Arts & Entertainment
2 min

Michael Dudeck’s messiah complex

Creating a queer religion and prehistory, Dudeck blends mediums seamlessly

Michael Dudeck will perform Version 5.0 during the Progress Festival. Credit: Michael Dudeck

Whether it’s his art practice, his geographic location or his gender, Michael Dudeck is hard to pin down. Blending performance, video, drawing, photography, sculpture and writing, his portfolio gives new meaning to the word interdisciplinary. Though he hails from Winnipeg and maintains close ties to the art scene there, his itinerant lifestyle means he’s rarely in one place for more than three months. And though he uses male pronouns, his gender identity is as flexible as his home base or his creative output.

His travels this year will bring him to Toronto as part of the Progress Festival to present the latest edition of The Messiah Complex. A “ritual lecture performance,” Version 5.0 melds drawings, text, chanting and video.

“I shape-shift between human and primate, prophet and prostitute, animal and machine,” Dudeck says in his characteristically poetic style. “Ultimately, I’m aiming to bring together the academic lecture, performance art and the religious sermon in a queer hyper-ritual involving technology and the constant altering of my presence through gender and animal signifiers.”

Presenting the work here represents a sort of homecoming for Dudeck. Though the series has taken him to the United States, Italy and Sweden, it had its conception in Toronto in 2009 after his first solo exhibition at Pari Nadimi Gallery. Along with the drawings, photographs, video and sculpture that made up the exhibition, the show featured an effigy that he “stylistically sacrificed” during a performance.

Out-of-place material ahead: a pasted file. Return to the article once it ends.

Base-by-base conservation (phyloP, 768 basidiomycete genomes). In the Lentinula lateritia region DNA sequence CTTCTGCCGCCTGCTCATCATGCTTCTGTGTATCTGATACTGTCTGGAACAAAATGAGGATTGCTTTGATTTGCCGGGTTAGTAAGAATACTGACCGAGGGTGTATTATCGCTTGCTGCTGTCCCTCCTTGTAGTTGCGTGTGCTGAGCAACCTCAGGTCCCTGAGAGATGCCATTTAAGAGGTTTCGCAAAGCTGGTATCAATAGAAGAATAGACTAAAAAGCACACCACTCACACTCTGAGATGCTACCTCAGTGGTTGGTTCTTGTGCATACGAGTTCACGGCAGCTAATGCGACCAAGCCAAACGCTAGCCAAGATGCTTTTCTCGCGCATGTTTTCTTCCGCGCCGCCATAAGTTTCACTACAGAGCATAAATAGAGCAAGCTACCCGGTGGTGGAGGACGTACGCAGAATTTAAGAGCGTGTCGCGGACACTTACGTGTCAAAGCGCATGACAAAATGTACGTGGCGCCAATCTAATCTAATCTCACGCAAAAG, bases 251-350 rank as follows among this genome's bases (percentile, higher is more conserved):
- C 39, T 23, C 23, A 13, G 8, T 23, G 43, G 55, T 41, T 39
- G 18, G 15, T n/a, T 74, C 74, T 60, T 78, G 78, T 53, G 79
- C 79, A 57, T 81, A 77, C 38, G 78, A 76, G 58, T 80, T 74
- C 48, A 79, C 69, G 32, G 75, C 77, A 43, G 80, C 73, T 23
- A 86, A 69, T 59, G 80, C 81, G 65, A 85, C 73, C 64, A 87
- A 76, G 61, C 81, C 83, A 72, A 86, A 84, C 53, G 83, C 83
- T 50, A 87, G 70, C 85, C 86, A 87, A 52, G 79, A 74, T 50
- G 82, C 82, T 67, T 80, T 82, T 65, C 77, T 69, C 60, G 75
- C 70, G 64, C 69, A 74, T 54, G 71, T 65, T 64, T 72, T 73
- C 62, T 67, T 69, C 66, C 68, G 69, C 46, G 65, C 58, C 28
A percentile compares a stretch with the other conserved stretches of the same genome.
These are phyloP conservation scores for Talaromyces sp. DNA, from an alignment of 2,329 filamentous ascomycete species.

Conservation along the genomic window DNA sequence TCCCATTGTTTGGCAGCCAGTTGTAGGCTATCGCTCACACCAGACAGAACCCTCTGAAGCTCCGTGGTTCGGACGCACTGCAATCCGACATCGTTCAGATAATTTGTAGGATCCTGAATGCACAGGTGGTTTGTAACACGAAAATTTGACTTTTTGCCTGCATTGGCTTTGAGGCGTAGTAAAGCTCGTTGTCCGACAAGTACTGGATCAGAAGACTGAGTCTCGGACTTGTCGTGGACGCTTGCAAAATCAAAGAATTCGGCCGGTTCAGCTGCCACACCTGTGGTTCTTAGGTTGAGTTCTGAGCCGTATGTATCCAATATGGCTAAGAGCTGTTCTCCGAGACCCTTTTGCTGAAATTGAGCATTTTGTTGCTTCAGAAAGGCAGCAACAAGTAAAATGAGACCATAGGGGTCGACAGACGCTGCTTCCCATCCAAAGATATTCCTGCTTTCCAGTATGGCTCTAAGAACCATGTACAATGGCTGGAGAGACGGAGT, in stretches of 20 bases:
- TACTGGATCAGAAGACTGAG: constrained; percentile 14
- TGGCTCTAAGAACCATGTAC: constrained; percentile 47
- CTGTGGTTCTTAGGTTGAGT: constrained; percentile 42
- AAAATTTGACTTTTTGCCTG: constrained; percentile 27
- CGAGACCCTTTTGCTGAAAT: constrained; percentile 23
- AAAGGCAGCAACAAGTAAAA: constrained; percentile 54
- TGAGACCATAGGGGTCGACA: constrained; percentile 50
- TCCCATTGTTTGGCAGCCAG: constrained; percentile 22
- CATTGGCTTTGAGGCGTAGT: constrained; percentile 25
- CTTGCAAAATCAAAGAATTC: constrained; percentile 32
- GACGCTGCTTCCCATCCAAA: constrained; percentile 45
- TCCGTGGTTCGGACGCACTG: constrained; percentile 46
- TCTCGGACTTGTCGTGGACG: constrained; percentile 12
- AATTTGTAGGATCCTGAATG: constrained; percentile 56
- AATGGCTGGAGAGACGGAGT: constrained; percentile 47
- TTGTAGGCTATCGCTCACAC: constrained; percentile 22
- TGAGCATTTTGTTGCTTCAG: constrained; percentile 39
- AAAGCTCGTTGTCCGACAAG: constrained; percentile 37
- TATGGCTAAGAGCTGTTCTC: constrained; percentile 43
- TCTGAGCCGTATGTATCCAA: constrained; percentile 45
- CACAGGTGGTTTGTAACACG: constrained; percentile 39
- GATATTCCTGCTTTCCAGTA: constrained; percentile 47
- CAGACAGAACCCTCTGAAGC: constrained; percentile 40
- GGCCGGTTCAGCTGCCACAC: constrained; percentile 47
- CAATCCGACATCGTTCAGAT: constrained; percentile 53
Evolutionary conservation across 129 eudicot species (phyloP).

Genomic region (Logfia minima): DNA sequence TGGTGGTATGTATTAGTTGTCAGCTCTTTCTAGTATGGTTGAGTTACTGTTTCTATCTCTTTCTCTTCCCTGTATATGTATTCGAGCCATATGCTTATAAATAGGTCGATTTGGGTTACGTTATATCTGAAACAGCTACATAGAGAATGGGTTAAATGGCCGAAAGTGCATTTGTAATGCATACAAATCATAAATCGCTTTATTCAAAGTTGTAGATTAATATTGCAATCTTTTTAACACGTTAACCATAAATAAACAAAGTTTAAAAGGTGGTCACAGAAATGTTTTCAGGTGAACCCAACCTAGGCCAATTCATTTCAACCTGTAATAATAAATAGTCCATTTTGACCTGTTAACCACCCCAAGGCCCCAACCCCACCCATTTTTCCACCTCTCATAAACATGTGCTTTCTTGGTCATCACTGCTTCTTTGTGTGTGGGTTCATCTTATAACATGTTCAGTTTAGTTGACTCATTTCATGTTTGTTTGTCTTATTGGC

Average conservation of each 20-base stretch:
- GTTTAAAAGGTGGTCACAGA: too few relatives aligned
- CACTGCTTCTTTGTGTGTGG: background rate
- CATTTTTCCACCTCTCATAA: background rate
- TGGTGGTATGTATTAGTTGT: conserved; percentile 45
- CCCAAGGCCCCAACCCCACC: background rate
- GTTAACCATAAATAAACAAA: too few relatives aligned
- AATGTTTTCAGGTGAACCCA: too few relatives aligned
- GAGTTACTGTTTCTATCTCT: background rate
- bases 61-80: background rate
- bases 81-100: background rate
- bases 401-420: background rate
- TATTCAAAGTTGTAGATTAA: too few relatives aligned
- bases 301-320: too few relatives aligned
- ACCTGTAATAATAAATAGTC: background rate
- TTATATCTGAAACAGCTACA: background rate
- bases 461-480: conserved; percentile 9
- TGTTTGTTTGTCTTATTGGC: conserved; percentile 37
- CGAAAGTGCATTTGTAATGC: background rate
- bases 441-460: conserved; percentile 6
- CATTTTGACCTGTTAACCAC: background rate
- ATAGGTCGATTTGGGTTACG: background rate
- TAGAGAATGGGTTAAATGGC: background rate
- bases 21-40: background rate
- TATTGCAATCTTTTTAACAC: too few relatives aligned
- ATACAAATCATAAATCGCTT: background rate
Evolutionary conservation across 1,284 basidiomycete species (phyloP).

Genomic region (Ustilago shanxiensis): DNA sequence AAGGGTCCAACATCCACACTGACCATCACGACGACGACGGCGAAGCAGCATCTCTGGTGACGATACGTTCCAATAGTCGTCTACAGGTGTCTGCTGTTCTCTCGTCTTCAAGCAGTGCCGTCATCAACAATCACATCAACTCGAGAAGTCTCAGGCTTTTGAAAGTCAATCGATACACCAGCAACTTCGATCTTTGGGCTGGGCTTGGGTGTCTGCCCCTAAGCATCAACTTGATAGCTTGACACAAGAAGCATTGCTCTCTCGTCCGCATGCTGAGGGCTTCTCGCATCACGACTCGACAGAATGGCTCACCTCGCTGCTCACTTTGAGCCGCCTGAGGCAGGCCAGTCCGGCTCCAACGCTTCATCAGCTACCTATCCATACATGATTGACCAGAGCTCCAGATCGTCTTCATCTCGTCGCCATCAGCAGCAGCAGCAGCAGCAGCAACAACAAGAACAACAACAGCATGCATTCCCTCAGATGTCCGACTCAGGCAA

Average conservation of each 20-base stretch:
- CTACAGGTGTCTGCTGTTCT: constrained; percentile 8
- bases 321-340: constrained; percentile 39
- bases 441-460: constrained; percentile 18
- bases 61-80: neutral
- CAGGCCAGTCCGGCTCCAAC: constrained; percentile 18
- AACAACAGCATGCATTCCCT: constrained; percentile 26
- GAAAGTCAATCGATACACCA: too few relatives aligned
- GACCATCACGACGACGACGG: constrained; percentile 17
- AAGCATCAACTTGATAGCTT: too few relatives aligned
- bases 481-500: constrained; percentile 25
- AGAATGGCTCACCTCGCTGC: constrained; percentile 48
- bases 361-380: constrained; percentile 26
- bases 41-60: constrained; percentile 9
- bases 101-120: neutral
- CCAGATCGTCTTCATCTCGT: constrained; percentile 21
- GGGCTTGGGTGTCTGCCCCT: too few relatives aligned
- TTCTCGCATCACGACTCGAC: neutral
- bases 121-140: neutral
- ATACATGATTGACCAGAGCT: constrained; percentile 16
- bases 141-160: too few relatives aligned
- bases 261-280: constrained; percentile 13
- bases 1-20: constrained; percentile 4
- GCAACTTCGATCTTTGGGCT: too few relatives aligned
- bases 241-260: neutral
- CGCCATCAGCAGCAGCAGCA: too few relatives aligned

“One critic commented that it was as though I’d created my own religion,” he says. “Suddenly, I saw a larger calling to create a sort of fictional queer religion and prehistory, a kind of religious saga spanning multiple generations that performed gender and sexuality within an invented database from the past.”

Combining aspects of the first four versions, 5.0 includes more personal elements. Cutting away some of the artifice his work is known for, the performance shifts toward a more personal form of storytelling, with a projector in place of a campfire and some scaffolding standing in for the stars.

The idea of a messiah figure, a character given the task of using influence to rally people, has been prominent in Dudeck’s work, even before this series. Given his fixation on the messianic, one is left to wonder: is he trying to save the world?

“You’d think with all the work I do around the theme of deliverance, I would believe the world can be saved,” he says. “But I’m not sure that’s really our task. At the end of the day, despite a larger calling and the fact that it has the power to change culture and change the reality of people’s lives, I believe art is just a way for me to explore myself.”